We have seen quite a breakthrough since the late 1990s, with discoveries of new sources, the opening of archives, and the introduction of other disciplines. Some excellent studies of the Sworn Brotherhood Society have been published in both the West and in China, but as leading scholar David Ownby has noted, these works mainly concentrate on the origin of the Heaven and Earth Society and popular religions.7 To date, no Western-language monograph on the Paoge has been published. The Paoge was the most fascinating branch of the Sworn Brotherhood Society, and the most influential among commoners. Furthermore, before this book, there has never been a sociological or historical study that dealt with a Paoge-oriented family like the Leis of Hope Township. Paoge master Lei Mingyuan generally operated according to basic templates of the Paoge organization that had been in place for near three centuries in his area of Sichuan.

Let us frame, as effectively as the facts allow, what is known of Shen Baoyuan before her time at Hope Township. What was her back story—that is, what formed her intellectual search upon arriving in the western province of Sichuan? Her choosing a Paoge family as her subject of survey was very discerning. She regarded herself as a rural activist, as numerous scholars concerned with rural issues self-identified.8 Some of these academics became the pioneers of Chinese sociology and anthropology. From the outset, such scholars had the goal of understanding and transforming rural China. Shen Baoyuan’s choice of investigating the Gowned Brothers was not accidental; rather, it was part of the rural educational movement, a result of an academic trend that emphasized fieldwork dealing with Chinese rural sociology and anthropology. At that time, there was not a clear distinction between sociology and anthropology. Today, when we look back at works from the Department of Sociology at Yenching University, we find that their methodologies and research subjects are hardly to be distinguished from those of anthropology. This tradition has persisted: anthropology in many Chinese universities is currently part of the Department of Sociology (including Peking University). The sociology professors of Yenching University mentioned throughout this book were therefore also anthropologists.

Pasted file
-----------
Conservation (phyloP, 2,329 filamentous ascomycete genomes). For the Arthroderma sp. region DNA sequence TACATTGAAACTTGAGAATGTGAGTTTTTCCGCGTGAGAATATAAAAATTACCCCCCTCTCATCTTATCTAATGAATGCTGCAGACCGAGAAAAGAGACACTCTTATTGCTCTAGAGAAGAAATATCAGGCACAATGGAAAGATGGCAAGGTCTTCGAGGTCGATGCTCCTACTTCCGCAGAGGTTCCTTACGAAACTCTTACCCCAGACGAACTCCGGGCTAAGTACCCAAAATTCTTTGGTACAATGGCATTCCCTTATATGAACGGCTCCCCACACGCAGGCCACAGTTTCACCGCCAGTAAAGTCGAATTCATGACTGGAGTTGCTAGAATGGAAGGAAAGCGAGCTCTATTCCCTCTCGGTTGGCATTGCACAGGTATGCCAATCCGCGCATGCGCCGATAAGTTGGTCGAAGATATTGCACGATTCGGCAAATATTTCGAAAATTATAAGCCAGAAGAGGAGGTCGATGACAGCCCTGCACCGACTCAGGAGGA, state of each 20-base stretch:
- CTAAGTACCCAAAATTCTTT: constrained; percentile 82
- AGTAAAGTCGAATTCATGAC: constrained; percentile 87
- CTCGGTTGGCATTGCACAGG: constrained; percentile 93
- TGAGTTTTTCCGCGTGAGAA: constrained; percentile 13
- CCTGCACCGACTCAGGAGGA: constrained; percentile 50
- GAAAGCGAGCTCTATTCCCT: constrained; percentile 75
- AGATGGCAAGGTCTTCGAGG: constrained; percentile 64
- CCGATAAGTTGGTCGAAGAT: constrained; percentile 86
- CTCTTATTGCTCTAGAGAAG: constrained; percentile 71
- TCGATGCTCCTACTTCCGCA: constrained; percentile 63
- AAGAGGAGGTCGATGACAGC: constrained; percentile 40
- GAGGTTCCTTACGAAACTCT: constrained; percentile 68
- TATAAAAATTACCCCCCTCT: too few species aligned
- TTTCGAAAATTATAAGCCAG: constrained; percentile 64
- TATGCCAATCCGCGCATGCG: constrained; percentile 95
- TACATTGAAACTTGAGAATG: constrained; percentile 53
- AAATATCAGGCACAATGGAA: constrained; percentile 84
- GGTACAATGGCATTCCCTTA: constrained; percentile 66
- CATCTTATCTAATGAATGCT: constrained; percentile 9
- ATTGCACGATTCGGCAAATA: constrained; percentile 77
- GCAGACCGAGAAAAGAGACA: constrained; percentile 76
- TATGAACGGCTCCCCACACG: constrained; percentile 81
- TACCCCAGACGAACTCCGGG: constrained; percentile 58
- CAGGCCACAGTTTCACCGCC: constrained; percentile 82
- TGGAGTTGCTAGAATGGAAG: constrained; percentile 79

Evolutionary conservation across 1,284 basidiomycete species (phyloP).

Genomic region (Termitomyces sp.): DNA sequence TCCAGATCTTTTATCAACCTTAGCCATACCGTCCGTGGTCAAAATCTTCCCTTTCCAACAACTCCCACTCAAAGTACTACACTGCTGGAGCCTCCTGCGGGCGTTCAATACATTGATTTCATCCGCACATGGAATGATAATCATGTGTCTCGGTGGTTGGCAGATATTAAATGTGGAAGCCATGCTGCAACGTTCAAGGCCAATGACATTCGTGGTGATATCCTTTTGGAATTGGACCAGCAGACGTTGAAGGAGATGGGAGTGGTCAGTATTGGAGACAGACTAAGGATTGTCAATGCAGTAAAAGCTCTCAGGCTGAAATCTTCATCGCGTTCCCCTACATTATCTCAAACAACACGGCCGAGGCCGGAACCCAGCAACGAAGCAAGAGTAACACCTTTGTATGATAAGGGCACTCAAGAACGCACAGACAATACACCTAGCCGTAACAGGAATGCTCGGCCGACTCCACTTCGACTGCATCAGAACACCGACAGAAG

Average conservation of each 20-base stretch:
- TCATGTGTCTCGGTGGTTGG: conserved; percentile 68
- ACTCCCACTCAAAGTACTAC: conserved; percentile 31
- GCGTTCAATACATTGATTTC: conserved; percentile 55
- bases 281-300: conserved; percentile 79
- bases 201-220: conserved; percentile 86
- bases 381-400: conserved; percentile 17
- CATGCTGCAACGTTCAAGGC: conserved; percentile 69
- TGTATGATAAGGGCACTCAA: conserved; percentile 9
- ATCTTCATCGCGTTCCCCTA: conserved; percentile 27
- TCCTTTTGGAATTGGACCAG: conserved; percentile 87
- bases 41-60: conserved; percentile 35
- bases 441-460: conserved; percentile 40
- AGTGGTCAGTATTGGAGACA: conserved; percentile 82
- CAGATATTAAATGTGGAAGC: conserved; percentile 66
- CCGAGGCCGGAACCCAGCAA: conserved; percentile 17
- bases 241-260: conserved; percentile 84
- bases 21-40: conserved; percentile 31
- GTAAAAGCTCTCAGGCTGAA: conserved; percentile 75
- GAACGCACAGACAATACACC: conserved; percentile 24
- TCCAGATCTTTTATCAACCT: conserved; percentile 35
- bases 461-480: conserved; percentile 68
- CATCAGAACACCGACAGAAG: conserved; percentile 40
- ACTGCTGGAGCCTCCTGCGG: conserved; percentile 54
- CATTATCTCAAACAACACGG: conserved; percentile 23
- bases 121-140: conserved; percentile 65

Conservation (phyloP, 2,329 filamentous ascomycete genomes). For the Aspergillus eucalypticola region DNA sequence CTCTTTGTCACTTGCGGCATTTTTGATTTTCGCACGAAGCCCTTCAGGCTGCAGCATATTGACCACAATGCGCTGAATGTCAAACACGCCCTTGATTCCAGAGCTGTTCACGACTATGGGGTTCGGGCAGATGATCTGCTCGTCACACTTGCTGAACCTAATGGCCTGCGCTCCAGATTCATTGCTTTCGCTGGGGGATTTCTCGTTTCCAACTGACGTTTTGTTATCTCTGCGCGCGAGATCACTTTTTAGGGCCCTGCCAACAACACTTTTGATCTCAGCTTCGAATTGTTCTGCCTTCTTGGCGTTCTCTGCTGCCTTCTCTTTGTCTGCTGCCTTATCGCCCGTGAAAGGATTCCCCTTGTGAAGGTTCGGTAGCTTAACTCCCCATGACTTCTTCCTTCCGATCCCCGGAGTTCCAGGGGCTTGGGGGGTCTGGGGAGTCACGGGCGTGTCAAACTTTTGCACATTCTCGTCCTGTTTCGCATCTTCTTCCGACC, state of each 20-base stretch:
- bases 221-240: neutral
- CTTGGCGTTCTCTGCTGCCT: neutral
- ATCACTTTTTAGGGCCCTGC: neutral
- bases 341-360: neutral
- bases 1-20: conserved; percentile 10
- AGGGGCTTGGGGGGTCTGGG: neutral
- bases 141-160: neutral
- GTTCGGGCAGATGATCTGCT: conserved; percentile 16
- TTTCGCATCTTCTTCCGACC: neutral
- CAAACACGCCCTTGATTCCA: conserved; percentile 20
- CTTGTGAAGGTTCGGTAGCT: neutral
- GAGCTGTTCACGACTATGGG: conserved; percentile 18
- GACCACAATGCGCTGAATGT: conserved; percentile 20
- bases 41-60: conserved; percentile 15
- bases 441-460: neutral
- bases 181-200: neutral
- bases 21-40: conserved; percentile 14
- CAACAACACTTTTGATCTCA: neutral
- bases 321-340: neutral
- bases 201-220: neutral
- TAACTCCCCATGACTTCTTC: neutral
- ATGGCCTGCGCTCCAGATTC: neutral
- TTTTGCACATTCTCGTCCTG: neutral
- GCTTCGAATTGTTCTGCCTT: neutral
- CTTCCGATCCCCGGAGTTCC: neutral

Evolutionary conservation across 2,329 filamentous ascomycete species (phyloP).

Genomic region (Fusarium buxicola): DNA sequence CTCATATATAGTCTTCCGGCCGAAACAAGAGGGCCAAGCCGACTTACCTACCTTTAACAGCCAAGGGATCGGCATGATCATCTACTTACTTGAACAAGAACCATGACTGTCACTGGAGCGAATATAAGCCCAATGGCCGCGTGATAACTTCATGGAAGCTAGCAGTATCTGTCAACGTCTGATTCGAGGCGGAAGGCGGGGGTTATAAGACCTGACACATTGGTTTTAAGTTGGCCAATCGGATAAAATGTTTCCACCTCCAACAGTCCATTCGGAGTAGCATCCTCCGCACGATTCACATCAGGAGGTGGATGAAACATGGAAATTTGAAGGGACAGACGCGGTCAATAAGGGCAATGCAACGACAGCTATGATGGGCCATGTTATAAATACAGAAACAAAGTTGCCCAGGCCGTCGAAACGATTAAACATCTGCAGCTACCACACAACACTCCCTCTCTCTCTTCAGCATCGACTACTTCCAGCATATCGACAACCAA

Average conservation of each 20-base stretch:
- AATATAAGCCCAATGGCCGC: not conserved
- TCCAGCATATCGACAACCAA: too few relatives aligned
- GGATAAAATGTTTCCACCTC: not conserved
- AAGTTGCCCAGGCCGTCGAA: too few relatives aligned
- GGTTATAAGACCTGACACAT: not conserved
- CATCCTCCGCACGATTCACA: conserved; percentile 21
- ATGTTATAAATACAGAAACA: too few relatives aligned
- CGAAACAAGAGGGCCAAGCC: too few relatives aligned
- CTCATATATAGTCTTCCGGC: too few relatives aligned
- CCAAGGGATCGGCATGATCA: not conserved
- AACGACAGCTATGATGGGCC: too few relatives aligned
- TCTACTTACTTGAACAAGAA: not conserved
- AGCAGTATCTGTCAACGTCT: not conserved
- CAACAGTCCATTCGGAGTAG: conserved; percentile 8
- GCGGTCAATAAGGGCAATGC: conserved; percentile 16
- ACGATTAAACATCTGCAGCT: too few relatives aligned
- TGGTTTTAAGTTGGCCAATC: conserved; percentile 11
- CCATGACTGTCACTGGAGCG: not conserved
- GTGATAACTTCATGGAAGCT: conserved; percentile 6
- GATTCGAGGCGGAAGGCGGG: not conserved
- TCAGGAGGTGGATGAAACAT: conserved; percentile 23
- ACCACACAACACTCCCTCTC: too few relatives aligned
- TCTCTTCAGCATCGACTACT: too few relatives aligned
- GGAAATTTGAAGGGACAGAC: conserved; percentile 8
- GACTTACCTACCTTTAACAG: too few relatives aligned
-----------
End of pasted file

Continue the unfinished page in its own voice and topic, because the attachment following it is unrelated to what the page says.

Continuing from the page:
It is important to detour briefly, to give a sense of the way that theoretical and data-oriented social research in the West from about 1880 to 1910 was received academically and put to unique uses in China in the early twentieth century, well before Shen’s time. The Chinese experience was chiefly led and influenced by several foreign professors, especially those working at missionary universities. In 1917, C. G. Dittmer, an American professor at Tsing-hua College, guided student research into the costs of living of 195 households in Beijing’s western suburbs. In 1918 and 1919 the missionary Sidney D. Gamble and Professor John Stewart Burgess of Yenching University launched a survey of Beijing’s social conditions, published in 1921 as Peking, a Social Survey. In the same year, Professor Daniel H. Kulp of Shanghai College (Hujiang daxue) took students in the Department of Sociology to Phoenix Village (Fenghuangcun), located in Chaozhou, Guangdong Province, where they investigated 650 households and later published their 1925 report Country Life in South China.9 In 1922 the Federation of International Famine Relief Commission (Huayang yizhen jiuzai zonghui) invited C. B. Malone and J. B. Tagler to lead 61 students from 9 universities in an investigation of 240 villages in Hebei, Shandong, Jiangsu, Zhejiang, and other provinces and published The Study of Chinese Rural Economy in 1924.10 From 1921 through 1925, Professor John Lossing Buck at the University of Nanking (Jinling daxue) organized students to survey 2,866 farms in 17 counties in 7 provinces and eventually published Chinese Farm Economy in 1930. Buck organized an even larger investigation of 16,700 farms in 22 provinces and published Land Utilization in China in 1937.11